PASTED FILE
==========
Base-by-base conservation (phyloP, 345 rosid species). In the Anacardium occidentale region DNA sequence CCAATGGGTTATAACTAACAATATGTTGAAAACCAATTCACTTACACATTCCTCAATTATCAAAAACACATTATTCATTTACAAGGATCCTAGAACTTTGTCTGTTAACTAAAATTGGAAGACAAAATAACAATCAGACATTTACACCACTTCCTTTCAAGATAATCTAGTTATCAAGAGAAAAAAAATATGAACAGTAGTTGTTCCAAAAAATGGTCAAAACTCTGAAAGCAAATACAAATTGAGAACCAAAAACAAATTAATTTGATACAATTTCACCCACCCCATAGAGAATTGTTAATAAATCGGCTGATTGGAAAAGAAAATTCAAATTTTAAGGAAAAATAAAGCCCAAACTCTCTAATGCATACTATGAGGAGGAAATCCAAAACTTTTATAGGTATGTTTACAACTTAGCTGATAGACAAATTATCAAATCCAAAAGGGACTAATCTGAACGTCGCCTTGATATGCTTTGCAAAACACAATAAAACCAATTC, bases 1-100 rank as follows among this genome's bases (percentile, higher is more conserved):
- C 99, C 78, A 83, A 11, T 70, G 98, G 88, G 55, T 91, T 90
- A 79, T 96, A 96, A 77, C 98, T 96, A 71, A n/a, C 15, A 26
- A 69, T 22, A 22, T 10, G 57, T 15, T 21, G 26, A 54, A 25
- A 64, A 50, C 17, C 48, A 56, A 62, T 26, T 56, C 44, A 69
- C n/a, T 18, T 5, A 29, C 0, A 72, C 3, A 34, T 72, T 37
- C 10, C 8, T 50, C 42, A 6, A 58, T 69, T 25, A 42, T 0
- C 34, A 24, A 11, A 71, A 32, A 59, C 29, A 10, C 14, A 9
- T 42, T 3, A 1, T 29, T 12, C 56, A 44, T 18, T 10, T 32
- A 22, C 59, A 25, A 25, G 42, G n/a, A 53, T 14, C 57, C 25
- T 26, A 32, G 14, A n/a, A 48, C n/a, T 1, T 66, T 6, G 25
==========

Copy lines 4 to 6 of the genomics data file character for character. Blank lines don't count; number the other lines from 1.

- A 69, T 22, A 22, T 10, G 57, T 15, T 21, G 26, A 54, A 25
- A 64, A 50, C 17, C 48, A 56, A 62, T 26, T 56, C 44, A 69
- C n/a, T 18, T 5, A 29, C 0, A 72, C 3, A 34, T 72, T 37